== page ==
Efforts to renovate West Devon Avenue are set to be underway in the next few years, including improvements to several Loyola crosswalks and bike lanes, as well as the opportunity for a mural at the CTA underpass on Sheridan Rd.
The Elevate Devon Corridor Plan is completed and outlines to remodel West Devon Avenue from North Ravenswood Avenue to North Kenmore Avenue. The plan is a combined effort of Loyola University Chicago, Rogers Park Business Alliance, Edgewater Chamber of Commerce and input from residents and students.
The project features short-term changes which will be implemented in the next few years and long-term changes which may take more than six years to be completed. These include the construction of safer roads for pedestrians, increasing the diversity of businesses and adding design elements like murals and lighting, according to the plan.
Short-term changes include adding banners, signs, information kiosks and public art, as well as painting crossings and installing temporary parklets.
The more extensive changes are more long-term, requiring upwards of six years. These actions involve carrying out more community engagement to collect data, and collaborating with the Chicago Department of Transportation (CDOT) and the Chicago Transit Authority (CTA).
Cecilia Rodriguez, the director of neighborhood initiatives for Loyola’s Lake Shore Campus, was part of the staff committee for the project. The committee met biweekly with consultants, members of the Rogers Park Business Alliance and members of the Edgewater Chamber of Commerce, according to Rodriguez.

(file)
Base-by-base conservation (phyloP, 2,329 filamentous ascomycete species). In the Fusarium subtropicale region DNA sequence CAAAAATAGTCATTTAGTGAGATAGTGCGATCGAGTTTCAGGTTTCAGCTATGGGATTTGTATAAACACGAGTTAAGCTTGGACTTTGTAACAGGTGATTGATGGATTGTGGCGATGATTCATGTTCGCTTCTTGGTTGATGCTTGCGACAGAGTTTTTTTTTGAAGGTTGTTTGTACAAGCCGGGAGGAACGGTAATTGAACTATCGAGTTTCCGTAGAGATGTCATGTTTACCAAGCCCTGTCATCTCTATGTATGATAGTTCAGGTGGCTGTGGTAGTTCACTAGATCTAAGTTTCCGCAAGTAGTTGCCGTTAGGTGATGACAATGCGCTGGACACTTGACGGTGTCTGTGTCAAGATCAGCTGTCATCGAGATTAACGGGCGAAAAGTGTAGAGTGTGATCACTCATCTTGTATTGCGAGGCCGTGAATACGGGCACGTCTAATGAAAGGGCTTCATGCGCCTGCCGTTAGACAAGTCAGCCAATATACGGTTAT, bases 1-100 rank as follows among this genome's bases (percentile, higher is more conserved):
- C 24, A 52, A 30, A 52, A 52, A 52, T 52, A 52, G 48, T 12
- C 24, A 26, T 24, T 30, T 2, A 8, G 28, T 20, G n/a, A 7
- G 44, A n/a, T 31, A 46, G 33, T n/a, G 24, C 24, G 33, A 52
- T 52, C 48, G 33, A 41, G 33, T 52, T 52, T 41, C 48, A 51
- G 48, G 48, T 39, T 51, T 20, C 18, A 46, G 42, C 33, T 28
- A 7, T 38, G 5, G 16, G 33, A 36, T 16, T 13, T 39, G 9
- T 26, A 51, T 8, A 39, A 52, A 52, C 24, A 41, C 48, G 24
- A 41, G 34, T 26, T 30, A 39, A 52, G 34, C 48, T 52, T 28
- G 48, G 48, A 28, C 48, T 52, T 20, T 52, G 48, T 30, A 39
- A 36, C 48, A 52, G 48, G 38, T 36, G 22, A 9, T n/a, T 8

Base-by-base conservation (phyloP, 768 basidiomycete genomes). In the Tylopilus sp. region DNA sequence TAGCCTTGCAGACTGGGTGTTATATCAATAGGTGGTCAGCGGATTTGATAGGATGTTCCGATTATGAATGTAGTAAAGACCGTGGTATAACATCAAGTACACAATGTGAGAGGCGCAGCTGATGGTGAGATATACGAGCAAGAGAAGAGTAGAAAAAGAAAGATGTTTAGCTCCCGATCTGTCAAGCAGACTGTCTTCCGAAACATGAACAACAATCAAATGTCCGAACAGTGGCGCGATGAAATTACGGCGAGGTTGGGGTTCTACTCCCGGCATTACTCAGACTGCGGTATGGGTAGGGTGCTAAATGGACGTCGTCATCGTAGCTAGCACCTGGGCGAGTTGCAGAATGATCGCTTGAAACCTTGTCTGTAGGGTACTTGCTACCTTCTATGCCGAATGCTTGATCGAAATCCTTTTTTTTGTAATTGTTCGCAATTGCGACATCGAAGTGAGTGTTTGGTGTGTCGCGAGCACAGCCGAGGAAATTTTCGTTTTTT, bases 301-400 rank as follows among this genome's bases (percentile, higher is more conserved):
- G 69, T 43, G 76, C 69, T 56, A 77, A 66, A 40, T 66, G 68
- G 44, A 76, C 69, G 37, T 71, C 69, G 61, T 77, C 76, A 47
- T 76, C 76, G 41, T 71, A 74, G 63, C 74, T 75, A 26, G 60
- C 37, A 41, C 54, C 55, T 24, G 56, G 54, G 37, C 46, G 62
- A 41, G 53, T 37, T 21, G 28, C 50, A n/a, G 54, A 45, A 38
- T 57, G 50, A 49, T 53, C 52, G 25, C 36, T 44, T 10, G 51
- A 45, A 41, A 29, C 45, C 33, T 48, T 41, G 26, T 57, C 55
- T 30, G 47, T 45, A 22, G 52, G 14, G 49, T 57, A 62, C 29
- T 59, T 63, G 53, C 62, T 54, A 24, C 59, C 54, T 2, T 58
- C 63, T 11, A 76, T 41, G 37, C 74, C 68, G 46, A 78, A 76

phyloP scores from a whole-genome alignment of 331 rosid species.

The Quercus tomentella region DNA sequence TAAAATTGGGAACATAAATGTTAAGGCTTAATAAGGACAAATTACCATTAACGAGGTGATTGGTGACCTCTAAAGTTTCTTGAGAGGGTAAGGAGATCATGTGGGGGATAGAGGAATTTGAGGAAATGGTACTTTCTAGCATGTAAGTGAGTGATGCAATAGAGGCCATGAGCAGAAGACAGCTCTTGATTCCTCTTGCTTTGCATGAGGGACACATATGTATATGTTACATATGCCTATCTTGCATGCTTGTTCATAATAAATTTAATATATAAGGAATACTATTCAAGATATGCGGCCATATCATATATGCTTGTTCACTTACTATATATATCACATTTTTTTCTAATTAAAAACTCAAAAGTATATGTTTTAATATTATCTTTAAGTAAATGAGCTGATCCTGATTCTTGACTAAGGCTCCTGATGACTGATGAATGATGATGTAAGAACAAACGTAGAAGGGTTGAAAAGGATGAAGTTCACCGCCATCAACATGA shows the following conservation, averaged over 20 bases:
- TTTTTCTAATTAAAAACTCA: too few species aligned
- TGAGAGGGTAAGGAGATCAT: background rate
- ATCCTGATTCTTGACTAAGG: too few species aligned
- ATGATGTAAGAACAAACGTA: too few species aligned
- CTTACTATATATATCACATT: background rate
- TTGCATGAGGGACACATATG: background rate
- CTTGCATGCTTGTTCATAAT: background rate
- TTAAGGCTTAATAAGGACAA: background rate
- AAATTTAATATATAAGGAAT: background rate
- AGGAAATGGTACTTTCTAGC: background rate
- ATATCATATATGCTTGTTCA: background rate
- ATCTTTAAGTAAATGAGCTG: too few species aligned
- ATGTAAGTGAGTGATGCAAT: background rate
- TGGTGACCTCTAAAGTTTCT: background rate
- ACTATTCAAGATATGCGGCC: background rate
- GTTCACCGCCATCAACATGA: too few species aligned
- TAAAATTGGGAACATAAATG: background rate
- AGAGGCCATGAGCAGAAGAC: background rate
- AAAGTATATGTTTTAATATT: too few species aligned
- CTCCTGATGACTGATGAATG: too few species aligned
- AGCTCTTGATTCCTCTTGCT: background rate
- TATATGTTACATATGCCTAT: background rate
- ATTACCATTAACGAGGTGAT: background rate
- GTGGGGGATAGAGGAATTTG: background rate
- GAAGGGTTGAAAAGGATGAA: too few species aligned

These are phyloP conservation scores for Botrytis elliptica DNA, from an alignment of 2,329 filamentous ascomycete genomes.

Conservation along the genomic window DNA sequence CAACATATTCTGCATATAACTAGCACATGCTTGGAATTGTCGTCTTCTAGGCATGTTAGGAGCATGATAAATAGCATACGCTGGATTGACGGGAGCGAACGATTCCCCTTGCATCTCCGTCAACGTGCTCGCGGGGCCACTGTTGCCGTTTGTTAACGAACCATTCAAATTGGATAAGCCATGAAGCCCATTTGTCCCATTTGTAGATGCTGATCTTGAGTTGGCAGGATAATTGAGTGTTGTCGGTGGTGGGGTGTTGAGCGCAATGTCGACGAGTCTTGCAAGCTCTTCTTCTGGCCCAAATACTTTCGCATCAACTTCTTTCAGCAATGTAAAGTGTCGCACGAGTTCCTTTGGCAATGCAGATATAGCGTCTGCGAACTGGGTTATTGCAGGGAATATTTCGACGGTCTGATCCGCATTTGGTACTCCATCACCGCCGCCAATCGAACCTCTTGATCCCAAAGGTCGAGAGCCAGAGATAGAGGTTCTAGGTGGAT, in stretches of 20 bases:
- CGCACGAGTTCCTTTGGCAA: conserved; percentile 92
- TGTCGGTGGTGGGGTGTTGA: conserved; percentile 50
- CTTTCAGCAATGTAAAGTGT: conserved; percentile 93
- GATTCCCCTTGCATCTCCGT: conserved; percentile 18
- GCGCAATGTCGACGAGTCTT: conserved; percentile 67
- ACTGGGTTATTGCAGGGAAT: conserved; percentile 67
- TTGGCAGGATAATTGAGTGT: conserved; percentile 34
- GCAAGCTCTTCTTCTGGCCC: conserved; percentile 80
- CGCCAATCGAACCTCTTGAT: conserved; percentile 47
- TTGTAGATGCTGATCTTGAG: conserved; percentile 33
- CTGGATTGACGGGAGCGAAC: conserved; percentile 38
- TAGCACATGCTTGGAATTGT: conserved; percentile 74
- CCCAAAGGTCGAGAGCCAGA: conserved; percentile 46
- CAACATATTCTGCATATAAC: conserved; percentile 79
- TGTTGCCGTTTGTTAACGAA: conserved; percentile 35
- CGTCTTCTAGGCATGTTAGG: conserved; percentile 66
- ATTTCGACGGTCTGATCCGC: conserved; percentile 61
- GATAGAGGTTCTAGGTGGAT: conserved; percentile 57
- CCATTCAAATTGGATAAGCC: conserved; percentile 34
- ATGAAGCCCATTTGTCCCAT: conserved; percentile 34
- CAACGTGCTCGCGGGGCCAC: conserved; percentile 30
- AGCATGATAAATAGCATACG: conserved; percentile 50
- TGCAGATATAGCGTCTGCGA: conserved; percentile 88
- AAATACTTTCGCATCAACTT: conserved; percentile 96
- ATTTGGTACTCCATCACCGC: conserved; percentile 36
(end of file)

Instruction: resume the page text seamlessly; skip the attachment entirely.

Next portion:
Rodriguez said the aim of the plan is to develop the Devon corridor, especially since many people use it as a means of getting to the university.
“We felt that it was important to have a cohesive plan for the businesses, for the arts—just to make it welcoming and enlightening for those that are using Devon,” said Rodriguez.
Rodriguez said another goal of the plan is to improve business signage, facade improvements and wayfinding for improved accessibility and navigation of the Devon corridor since many people drive by and miss the businesses on Devon because there are no markings or signs.
During the planning design process, the developers collected input from local businesses, residents and Loyola students about changes they wished to see along Devon through focus groups, interviews, polls, pop-up events and social media, according to the plan.
Rodriguez said they held two events in the Damen Student Center on Loyola’s campus to collect input from students.
The plan leaders also created a Steering Committee, including student ambassadors from Loyola, local businesses and community members to ensure the plan closely aligns with community priorities.
The community outreach initiatives led to the outlining of five themes for the project including a focus on safety, lighting and signs, color, nature and reinforcing identity, according to the plan.
Rodriguez said the developers hope to implement public artwork and bring in more color with mosaics and colorful sidewalks and crosswalks. They also plan to host more programs and events to draw people to the corridor.